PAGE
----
Career Connection creates mentor program

This semester Stevenson’s Career Connection Center created the “Mustang Career Mentors Program,” which seeks to be a platform for students to network with successful alumni in the workforce.

Stevenson hosted an alumni-student mixer in which students could connect and network with former Mustangs. Three Stevenson alumni, Lauren Novsak, Meghan Loveless and Kamica Price, posed for a photo at the event. (Villager file photo)

Sue Gordon, vice president of career services, said that the purpose of the Mustang Career Mentors Program is to connect Stevenson’s “fantastic and super supportive alumni” with students. The program enables students to easily and efficiently access alumni who are already in the fields they wish to pursue.

On Feb. 12, the Mustang Career Mentor Program hosted an alumni-student mixer, an opportunity for students to network with mentors who have joined the program. Mentors could answer questions, offer advice and provide connections. Mentors came from employers including Johns Hopkins Carey School of Business, Tessco, BFG Financial Advisors, and Baltimore County Department of Social Services, to name just a few.

“Depending on what you are studying, 60-80 percent of people find jobs because of networking or a personal connection,” said Gordon. She added that students don’t know what can evolve from a relationship.

Matt Seiler, assistant director of employer relations, said that his office staff found a program they really like, called “,” that allows students to use their Stevenson single sign-on to create a profile. Students then can simply enter in their majors and career interests to see all the alumni working in those fields, added Seiler.

The platform allows students to set up meetings with alumni over the phone, through video calls and email, or in person. Students can access this platform by going to the website and clicking “Access the Mustang Career Mentor Platform.”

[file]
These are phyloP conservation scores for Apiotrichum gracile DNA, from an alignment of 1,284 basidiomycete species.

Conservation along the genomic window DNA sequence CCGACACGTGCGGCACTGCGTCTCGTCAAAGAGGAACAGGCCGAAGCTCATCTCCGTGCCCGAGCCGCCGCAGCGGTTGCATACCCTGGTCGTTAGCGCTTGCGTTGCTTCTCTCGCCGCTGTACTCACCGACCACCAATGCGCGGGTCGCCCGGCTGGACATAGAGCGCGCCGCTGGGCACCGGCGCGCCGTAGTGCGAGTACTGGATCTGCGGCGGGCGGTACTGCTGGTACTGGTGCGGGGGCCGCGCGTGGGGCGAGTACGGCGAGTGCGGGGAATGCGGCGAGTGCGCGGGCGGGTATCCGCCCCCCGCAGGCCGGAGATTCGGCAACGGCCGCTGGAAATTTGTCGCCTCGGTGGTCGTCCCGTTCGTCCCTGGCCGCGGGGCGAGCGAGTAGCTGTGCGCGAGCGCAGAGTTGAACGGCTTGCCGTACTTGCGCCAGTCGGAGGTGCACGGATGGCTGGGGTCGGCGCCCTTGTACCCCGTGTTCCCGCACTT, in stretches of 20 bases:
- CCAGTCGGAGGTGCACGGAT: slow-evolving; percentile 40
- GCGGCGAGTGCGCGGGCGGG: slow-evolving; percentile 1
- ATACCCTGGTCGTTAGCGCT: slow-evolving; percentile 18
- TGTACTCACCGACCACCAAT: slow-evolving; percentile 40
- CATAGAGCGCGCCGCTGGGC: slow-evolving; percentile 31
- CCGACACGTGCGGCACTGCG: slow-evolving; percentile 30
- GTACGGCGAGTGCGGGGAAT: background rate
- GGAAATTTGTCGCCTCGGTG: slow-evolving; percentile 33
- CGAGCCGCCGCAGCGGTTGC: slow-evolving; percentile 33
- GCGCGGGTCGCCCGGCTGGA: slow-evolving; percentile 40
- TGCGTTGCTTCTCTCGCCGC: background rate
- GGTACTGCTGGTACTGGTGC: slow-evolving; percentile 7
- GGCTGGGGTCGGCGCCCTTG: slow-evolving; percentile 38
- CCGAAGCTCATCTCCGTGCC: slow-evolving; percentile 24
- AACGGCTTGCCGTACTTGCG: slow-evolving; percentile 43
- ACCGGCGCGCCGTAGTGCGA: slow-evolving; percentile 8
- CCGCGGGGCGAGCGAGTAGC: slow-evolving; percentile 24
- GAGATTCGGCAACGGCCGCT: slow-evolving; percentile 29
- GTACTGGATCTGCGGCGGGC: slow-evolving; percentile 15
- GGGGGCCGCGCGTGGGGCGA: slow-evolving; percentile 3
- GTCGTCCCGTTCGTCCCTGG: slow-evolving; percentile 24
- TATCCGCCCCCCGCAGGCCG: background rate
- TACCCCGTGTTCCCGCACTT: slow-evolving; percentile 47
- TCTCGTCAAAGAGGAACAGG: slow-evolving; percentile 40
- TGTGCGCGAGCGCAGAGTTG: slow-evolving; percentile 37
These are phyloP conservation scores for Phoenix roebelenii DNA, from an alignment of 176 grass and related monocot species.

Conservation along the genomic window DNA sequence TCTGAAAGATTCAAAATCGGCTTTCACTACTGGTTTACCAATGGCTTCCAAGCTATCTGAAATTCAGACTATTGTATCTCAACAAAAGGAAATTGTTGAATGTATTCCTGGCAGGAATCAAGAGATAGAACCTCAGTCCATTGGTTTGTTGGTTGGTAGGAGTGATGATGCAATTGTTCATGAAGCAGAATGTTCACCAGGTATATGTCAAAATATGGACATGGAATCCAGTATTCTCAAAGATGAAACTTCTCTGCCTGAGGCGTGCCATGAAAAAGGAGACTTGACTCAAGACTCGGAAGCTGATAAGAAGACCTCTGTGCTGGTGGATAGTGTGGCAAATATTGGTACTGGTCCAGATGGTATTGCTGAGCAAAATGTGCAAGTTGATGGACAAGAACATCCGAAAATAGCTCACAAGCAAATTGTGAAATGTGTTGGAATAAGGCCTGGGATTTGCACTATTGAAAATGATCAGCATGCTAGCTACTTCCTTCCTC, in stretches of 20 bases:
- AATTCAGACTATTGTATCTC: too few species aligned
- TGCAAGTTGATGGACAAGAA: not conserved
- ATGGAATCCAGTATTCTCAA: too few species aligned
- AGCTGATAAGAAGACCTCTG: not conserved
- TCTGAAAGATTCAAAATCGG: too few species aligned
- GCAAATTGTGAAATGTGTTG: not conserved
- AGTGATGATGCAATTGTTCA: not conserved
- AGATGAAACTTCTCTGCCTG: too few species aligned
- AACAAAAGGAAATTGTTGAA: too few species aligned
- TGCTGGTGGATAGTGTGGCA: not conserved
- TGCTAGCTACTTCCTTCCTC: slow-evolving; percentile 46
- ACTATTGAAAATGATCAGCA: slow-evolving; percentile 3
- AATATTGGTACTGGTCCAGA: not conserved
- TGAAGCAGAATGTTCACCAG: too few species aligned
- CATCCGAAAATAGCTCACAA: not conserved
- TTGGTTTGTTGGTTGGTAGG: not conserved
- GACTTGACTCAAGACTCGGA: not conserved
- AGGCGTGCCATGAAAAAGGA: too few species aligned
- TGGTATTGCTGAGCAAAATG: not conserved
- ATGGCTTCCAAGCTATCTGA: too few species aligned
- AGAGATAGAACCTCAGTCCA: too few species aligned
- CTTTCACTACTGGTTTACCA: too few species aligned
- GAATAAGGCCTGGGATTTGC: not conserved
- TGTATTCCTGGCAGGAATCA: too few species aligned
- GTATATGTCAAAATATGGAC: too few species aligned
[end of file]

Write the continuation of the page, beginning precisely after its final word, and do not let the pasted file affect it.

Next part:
Stevenson students were able to meet one-on-one with mentors to network and gain career advice. (Photo from

Seiler said, “Along with careers, another thing that Stevenson has always had is a strong alumni relationship, so we are finding another way to bring that together.” He added that the office is working closely with alumni to develop the program, and being an alumni himself, Seiler was excited when he originally heard about the office’s plans.

When the program originally launched, over 100 mentors joined within the first week because they were interested in connecting with students, said Seiler. On the student side, he said, there were requests after requests for potential mentors for the program.“I signed up [as a mentor] myself,” added Seiler.

He said that after conversations with colleagues and friends who work at other institutions of higher education, there was this clear indication that Stevenson’s alumni are different.

“I don’t know what it is about this place that [makes] everyone want to help so much,” he said. Gordon noted how incredibly eager Stevenson’s alumni base is to help out.

Those who are interested in getting connected to alumni or want more information about what the Career Connection Center provides can visit this webpage.

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